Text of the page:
AI Innovators Take Pledge Against Autonomous Killer Weapons

An autonomous tank is demonstrated in France last month. Leading researchers in artificial intelligence are calling for laws against lethal autonomous weapons. They also pledge not to work on such weapons.
An autonomous tank is demonstrated in France last month. Leading researchers in artificial intelligence are calling for laws against lethal autonomous weapons. They also pledge not to work on such weapons.
Christophe Morin/IP3/Getty Images

The Terminator's killer robots may seem like a thing of science fiction. But leading scientists and tech innovators have signaled that such autonomous killers could materialize in the real world in frighteningly real ways.

During the annual International Joint Conference on Artificial Intelligence in Stockholm on Wednesday, some of the world's top scientific minds came together to sign a pledge that calls for "laws against lethal autonomous weapons."

"... we the undersigned agree that the decision to take a human life should never be delegated to a machine," the pledge says. It goes on to say, "... we will neither participate in nor support the development, manufacture, trade, or use of lethal autonomous weapons."

The moniker "autonomous weapons" doesn't draw the same fear or wonder as a killer robot, but weapons that can function without human oversight are a real concern.

In the pledge introduced by the Future of Life Institute, signees agree that AI developments can contribute to future danger. Those backing the pledge include SpaceX and Tesla founder Elon Musk and Google DeepMind co-founders Demis Hassabis, Shane Legg and Mustafa Suleyman. They are among more than 170 organizations and 2,400 individuals to take such a stance, according to the document.

"There is a moral component to this position, that we should not allow machines to make life-taking decisions for which others – or nobody – will be culpable," the pledge states. "There is also a powerful pragmatic argument: lethal autonomous weapons, selecting and engaging targets without human intervention, would be dangerously destabilizing for every country and individual."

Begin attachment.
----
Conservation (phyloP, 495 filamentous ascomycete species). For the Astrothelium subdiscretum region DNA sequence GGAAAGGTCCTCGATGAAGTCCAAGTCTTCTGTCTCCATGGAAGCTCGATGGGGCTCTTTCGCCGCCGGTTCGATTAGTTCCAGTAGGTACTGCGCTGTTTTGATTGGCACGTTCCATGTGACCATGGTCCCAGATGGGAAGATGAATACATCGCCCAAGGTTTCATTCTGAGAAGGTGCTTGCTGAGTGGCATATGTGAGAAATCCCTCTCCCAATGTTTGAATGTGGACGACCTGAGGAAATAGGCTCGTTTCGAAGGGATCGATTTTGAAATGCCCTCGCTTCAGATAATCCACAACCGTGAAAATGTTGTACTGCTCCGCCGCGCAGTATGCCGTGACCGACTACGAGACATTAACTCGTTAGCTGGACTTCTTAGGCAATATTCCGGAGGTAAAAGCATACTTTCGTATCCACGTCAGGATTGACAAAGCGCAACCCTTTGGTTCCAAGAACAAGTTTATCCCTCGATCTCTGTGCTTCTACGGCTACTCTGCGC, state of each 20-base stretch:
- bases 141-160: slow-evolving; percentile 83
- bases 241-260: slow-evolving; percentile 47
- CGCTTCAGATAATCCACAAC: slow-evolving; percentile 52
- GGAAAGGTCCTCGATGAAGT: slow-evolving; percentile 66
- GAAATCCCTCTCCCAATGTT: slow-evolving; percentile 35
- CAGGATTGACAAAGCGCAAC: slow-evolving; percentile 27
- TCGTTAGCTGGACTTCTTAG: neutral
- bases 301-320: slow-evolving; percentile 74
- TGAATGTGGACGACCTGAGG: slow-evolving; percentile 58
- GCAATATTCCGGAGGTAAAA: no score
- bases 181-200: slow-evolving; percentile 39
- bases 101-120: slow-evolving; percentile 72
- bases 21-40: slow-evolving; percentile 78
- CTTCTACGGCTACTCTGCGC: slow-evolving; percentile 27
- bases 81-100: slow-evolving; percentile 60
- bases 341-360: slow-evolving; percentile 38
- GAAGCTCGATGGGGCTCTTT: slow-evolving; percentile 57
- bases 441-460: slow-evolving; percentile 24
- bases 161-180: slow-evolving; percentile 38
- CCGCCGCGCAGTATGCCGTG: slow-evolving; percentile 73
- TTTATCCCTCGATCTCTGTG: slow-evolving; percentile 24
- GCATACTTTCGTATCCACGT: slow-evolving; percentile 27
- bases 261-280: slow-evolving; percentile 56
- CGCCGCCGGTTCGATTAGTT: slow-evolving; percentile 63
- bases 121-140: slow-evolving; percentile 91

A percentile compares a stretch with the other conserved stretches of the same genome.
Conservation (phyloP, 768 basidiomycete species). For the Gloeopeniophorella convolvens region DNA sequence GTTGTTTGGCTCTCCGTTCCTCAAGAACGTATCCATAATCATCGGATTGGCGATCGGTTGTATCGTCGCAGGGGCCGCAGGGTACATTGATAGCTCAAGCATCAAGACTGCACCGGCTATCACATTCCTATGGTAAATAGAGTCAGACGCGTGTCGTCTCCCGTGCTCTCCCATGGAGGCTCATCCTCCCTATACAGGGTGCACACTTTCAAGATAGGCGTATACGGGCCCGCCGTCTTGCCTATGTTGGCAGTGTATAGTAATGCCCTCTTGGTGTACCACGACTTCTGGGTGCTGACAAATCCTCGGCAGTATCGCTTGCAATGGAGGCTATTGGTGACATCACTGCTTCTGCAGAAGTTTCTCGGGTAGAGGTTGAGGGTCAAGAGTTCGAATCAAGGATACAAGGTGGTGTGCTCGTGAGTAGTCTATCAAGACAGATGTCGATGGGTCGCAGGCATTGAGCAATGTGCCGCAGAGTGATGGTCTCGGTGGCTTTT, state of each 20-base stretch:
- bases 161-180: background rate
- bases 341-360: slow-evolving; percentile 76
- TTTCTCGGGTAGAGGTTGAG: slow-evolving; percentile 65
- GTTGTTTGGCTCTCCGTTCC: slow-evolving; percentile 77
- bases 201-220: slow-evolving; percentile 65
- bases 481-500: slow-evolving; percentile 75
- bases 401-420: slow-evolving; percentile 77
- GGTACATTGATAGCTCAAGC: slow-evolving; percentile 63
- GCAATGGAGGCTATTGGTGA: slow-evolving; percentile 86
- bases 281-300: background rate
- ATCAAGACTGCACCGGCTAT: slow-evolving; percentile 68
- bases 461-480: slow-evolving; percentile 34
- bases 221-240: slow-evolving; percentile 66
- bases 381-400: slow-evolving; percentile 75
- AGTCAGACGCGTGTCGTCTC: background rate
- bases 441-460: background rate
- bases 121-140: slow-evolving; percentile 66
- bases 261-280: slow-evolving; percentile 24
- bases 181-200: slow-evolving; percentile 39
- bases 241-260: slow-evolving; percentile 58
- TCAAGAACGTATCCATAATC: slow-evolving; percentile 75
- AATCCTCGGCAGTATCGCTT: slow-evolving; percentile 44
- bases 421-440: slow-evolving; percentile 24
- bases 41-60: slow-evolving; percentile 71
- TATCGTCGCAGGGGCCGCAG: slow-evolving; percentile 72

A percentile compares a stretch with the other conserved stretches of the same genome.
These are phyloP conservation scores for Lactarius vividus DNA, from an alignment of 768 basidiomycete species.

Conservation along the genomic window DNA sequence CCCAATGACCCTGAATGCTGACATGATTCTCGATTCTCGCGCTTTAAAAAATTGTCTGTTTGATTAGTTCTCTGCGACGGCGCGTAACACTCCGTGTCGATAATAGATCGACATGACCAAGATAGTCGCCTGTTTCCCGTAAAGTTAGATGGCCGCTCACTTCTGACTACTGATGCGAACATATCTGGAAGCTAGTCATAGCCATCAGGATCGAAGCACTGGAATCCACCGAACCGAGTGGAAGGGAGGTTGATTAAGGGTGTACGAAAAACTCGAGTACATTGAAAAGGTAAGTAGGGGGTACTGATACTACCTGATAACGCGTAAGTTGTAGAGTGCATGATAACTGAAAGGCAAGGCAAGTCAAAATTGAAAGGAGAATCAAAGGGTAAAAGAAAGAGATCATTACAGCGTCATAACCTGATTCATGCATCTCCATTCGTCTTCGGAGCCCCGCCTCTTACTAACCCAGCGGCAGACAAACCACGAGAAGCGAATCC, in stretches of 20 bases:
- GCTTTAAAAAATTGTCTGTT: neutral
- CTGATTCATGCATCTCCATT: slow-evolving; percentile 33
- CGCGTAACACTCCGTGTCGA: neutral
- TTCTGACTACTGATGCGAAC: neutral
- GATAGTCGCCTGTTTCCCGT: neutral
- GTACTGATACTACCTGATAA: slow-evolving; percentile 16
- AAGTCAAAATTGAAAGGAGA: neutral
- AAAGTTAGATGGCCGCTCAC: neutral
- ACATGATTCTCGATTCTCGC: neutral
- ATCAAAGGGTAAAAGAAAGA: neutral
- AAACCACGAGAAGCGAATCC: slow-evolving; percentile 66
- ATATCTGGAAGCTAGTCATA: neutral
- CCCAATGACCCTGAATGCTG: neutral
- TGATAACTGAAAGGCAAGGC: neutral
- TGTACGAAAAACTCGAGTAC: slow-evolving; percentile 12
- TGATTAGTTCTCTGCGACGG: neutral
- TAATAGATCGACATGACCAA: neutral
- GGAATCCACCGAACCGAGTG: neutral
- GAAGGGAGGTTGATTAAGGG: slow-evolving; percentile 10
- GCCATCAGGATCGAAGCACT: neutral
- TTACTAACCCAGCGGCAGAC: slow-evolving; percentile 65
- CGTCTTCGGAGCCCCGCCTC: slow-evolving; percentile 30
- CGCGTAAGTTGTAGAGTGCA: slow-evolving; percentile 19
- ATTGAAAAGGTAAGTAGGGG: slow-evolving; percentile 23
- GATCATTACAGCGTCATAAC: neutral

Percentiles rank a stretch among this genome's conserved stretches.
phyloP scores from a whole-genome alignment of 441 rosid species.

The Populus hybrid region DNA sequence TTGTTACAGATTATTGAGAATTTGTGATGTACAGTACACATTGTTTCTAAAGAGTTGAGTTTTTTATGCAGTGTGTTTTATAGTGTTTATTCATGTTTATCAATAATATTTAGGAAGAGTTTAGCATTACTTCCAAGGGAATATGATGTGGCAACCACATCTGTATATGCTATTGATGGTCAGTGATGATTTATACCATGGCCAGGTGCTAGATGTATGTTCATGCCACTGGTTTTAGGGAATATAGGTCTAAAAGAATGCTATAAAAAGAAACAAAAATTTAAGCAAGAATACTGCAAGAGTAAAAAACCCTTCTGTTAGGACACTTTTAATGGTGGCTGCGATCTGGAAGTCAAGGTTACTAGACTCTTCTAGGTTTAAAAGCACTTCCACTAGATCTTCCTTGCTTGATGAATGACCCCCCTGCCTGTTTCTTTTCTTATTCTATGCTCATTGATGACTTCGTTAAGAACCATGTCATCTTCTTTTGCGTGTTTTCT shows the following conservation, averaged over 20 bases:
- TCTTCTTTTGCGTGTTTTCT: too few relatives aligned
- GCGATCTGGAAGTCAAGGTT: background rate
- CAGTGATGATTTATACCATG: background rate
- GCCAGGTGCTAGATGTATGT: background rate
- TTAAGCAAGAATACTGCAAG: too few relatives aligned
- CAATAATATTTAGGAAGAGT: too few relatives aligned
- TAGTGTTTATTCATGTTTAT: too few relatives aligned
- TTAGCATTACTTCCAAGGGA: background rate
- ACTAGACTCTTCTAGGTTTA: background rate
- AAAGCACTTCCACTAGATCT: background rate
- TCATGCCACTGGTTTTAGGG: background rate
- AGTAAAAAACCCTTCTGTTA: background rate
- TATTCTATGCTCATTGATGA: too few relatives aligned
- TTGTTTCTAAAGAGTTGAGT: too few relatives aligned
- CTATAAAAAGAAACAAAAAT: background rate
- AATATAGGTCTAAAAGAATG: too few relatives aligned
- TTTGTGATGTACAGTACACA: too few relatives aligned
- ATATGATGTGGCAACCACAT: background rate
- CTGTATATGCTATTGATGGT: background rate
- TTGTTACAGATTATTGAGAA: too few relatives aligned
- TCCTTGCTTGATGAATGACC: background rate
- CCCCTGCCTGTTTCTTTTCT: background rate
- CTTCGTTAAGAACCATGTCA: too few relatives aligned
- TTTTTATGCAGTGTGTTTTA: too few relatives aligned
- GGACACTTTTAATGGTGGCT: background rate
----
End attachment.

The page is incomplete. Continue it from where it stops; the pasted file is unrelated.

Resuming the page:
The position of the pledge is ultimately to encourage global governments to take legal action to ban any possibility of future destruction.

"Stigmatizing and preventing such an arms race should be a high priority for national and global security," the pledge states.

This isn't the first time AI leaders have expressed doubts.

Last August, corporate tech leaders wrote an open letter to the United Nations warning of an arms race in these weapons.

Such weapons, the letter said, "threaten to become the third revolution in warfare. Once developed, they will permit armed conflict to be fought at a scale greater than ever, and at timescales faster than humans can comprehend."

Musk also signed that letter and he spoke on his strong beliefs concerning the inevitable dangers associated with AI. He urged U.S. governors to be proactive. "Once there is awareness, people will be extremely afraid. As they should be," he said in July 2017.

But not everyone agrees with Musk dire view. In an interview with NPR, Rep. Pete Olsen, R-Texas, expressed his optimism for the future of AI.

"These are machines that are learning over time from activities they've done," Olsen said. "They become sort of intelligent through that learning. This is the great value, great tremendous benefit for our country."

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